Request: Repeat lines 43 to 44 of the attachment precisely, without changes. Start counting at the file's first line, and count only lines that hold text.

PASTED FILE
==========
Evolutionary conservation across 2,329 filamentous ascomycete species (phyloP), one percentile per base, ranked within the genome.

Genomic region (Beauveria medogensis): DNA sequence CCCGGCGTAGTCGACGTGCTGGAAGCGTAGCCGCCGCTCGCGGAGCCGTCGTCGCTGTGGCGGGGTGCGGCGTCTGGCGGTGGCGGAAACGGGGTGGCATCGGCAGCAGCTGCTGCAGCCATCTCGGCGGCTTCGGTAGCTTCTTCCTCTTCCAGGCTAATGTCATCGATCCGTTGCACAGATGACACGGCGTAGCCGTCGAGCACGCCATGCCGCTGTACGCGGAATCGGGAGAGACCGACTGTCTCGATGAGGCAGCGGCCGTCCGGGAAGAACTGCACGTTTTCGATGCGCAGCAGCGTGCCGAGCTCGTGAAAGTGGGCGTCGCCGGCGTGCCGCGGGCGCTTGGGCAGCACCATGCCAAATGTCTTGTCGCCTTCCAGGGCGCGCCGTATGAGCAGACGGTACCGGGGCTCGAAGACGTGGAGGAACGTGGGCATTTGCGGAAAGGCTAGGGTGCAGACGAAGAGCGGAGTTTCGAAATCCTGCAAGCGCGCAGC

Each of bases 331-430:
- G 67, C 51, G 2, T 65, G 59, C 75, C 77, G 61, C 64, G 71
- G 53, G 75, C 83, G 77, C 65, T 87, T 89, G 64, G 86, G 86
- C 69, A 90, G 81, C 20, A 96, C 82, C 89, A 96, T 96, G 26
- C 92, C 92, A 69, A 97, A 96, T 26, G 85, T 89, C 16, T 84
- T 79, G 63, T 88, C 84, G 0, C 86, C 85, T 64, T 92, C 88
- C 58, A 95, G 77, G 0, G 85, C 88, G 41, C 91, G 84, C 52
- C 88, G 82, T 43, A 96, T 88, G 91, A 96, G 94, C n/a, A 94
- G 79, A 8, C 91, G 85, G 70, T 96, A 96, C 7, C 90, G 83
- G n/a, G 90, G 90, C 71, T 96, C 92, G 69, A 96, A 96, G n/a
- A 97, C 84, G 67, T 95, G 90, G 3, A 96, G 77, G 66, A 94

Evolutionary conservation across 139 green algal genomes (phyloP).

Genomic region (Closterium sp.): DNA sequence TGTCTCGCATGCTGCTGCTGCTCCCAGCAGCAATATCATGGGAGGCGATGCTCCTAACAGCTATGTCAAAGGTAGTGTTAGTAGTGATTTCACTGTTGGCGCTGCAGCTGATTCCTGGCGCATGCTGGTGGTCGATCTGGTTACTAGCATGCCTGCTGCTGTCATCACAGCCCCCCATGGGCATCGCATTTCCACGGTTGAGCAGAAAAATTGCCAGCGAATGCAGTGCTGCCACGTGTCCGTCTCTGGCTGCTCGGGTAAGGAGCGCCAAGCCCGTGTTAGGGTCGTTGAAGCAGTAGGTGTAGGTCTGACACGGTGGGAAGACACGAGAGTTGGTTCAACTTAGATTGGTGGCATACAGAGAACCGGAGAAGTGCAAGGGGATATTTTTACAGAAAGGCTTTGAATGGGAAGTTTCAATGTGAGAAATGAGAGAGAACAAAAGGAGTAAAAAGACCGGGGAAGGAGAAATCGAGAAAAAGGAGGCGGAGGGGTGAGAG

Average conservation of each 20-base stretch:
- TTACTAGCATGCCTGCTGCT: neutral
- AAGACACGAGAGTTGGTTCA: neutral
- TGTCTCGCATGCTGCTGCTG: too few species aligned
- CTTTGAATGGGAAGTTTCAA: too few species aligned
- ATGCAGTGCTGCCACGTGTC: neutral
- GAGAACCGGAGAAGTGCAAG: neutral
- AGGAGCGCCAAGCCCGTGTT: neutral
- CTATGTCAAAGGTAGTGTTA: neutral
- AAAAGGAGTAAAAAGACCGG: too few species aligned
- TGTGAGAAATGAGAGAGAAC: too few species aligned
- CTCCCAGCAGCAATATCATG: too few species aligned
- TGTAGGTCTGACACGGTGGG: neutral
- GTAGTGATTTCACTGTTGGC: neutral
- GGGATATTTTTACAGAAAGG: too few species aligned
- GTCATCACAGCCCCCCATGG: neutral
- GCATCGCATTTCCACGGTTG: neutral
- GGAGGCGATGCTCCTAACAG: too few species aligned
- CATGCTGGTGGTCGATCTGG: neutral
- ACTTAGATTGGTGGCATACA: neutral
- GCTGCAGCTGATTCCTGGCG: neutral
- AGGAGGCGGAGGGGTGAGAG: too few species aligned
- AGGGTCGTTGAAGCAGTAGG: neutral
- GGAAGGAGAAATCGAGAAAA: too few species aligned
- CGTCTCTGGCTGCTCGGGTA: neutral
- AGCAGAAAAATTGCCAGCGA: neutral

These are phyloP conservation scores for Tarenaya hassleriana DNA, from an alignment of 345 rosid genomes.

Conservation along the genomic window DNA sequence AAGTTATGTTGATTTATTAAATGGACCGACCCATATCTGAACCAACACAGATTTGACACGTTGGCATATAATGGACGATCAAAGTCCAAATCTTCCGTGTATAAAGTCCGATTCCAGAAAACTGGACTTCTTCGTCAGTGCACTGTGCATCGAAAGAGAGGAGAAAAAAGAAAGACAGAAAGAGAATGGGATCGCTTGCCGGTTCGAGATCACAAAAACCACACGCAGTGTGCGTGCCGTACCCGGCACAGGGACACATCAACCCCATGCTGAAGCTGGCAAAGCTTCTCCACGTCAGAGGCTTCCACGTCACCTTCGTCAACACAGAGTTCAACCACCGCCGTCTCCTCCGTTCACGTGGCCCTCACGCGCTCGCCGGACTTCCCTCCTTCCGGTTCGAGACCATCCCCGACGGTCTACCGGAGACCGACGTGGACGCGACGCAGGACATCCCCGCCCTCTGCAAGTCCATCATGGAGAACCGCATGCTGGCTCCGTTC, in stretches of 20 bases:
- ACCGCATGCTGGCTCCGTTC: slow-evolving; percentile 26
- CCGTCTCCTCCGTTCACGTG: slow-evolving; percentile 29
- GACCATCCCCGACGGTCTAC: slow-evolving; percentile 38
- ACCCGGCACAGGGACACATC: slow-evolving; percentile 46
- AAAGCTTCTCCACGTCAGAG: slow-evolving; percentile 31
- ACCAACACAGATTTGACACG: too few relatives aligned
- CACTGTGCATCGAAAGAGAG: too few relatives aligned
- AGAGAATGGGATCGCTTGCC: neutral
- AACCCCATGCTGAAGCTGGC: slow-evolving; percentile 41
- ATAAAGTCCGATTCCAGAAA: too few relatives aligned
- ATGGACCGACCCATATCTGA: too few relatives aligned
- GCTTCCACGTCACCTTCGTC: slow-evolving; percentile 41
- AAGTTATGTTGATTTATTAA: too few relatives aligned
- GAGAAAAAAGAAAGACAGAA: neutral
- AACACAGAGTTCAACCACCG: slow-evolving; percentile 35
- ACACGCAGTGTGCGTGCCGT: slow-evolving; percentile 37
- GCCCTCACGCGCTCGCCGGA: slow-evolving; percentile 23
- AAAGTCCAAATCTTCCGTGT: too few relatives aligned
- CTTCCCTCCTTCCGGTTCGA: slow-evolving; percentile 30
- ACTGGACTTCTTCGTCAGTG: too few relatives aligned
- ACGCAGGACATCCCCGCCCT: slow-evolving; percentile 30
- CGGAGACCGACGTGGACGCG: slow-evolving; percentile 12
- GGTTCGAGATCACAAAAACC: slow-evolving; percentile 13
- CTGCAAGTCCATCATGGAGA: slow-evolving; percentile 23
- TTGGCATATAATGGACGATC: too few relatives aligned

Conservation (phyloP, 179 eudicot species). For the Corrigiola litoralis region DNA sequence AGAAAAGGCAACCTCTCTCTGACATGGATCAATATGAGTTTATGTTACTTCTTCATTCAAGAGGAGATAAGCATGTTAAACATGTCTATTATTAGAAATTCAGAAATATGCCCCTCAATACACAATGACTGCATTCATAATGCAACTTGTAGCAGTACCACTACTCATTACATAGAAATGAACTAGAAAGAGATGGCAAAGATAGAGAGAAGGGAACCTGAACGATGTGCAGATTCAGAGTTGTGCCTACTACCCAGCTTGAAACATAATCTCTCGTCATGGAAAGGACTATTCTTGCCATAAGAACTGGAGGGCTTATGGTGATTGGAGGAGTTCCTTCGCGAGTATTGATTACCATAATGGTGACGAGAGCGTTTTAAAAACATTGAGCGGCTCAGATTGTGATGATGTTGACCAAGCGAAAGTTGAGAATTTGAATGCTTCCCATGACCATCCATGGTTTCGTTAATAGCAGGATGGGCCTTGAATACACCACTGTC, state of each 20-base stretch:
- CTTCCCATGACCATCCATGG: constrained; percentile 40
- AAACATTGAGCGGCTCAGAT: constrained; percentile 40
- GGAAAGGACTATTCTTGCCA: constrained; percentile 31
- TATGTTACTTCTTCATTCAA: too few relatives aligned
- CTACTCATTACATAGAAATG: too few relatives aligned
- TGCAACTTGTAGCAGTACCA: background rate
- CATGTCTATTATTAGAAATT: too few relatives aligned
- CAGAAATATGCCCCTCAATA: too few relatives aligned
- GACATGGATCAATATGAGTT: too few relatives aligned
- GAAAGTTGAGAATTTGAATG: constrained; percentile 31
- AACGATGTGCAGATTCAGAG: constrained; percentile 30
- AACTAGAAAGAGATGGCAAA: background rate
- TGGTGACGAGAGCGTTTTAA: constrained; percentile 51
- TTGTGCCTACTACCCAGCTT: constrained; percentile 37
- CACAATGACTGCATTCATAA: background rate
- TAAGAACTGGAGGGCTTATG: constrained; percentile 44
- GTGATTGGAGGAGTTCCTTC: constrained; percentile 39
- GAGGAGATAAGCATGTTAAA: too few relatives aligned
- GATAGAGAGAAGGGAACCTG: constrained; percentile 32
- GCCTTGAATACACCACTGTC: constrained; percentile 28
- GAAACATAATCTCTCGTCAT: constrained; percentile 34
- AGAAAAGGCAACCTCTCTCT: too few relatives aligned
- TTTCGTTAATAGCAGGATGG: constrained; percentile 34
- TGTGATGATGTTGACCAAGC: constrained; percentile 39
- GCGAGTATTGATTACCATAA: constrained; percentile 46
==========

Conservation along the genomic window DNA sequence AAGTTATGTTGATTTATTAAATGGACCGACCCATATCTGAACCAACACAGATTTGACACGTTGGCATATAATGGACGATCAAAGTCCAAATCTTCCGTGTATAAAGTCCGATTCCAGAAAACTGGACTTCTTCGTCAGTGCACTGTGCATCGAAAGAGAGGAGAAAAAAGAAAGACAGAAAGAGAATGGGATCGCTTGCCGGTTCGAGATCACAAAAACCACACGCAGTGTGCGTGCCGTACCCGGCACAGGGACACATCAACCCCATGCTGAAGCTGGCAAAGCTTCTCCACGTCAGAGGCTTCCACGTCACCTTCGTCAACACAGAGTTCAACCACCGCCGTCTCCTCCGTTCACGTGGCCCTCACGCGCTCGCCGGACTTCCCTCCTTCCGGTTCGAGACCATCCCCGACGGTCTACCGGAGACCGACGTGGACGCGACGCAGGACATCCCCGCCCTCTGCAAGTCCATCATGGAGAACCGCATGCTGGCTCCGTTC, in stretches of 20 bases:
- ACCGCATGCTGGCTCCGTTC: slow-evolving; percentile 26